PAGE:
https://vermontalmanac.org/wp-content/uploads/VTALMANAC_LOGO_STACK_TAG-300x150.png 0 0 Dave Mance III https://vermontalmanac.org/wp-content/uploads/VTALMANAC_LOGO_STACK_TAG-300x150.png Dave Mance III2020-12-12 11:15:292020-12-14 11:16:09The beavers on the brook nearby seem to have nestled into their bank den. No tracks in the light snow and no new wood chips on the ground.
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Now that the wasps have filled all the ground holes in all the electrical outlets in the garage, they’ve begun using the fancy solitary bee and wasp apartment house that was made of reeds especially for them. The female lays an egg, tucks in provisions for the larva, and fills the hole with fine mud, without my noticing. I’ll try to catch her in action from now on.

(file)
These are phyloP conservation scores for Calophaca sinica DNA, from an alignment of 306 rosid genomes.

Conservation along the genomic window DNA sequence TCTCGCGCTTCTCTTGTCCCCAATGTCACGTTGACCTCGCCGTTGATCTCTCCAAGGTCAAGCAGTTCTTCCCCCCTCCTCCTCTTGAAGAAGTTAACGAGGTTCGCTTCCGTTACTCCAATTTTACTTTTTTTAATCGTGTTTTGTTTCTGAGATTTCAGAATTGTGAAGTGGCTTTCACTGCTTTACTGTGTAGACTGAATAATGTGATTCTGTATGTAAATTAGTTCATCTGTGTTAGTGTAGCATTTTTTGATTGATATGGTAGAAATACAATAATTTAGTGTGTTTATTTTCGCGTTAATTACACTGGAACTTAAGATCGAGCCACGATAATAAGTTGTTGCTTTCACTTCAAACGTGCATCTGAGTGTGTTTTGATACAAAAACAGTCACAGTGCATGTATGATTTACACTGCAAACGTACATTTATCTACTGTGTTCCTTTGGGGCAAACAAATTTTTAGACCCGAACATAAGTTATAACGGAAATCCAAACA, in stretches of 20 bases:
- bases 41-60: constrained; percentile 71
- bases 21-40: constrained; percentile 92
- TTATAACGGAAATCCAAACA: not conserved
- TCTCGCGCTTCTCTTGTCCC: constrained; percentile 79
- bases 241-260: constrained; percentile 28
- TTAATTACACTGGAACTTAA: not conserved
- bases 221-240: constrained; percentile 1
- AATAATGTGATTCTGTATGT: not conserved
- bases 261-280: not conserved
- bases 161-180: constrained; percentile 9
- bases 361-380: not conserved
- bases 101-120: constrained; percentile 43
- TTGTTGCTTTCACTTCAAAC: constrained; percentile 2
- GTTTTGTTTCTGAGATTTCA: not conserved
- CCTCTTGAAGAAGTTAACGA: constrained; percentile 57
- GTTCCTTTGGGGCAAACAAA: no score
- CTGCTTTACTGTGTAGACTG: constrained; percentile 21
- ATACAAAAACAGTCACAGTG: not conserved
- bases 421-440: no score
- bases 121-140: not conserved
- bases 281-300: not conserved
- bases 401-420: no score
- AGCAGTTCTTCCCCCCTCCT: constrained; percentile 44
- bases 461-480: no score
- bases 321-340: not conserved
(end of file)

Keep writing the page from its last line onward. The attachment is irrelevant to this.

Our dog flushed a grouse off a nest containing just three eggs this morning. Grouse normally incubate 9 to 14 eggs but when, after shooing off the dog, I reached into the brush pile to straighten out the situation, the eggs were warm, suggesting that this female was calling it quits at three.
Insect frass all over your picnic table this year? You’re not alone. Matt Ayers, an ecologist at Dartmouth is happy to see them. He writes that caterpillar abundance fluctuates by 20-fold, depending on the year. It’s all good, not an outbreak, and many different species of caterpillar are providing food for birds this year.
Raven chicks on a ledge on a cliff face near here are fluffy. The insides of their begging mouths are bright red.
The berries of red baneberry are ripe, shiny, and bright. But they are named baneberry for a reason.
Maybe it’s the heat. All things green seem to be extra large this year, despite it being droughty. Wild raspberries are also plumper than in years past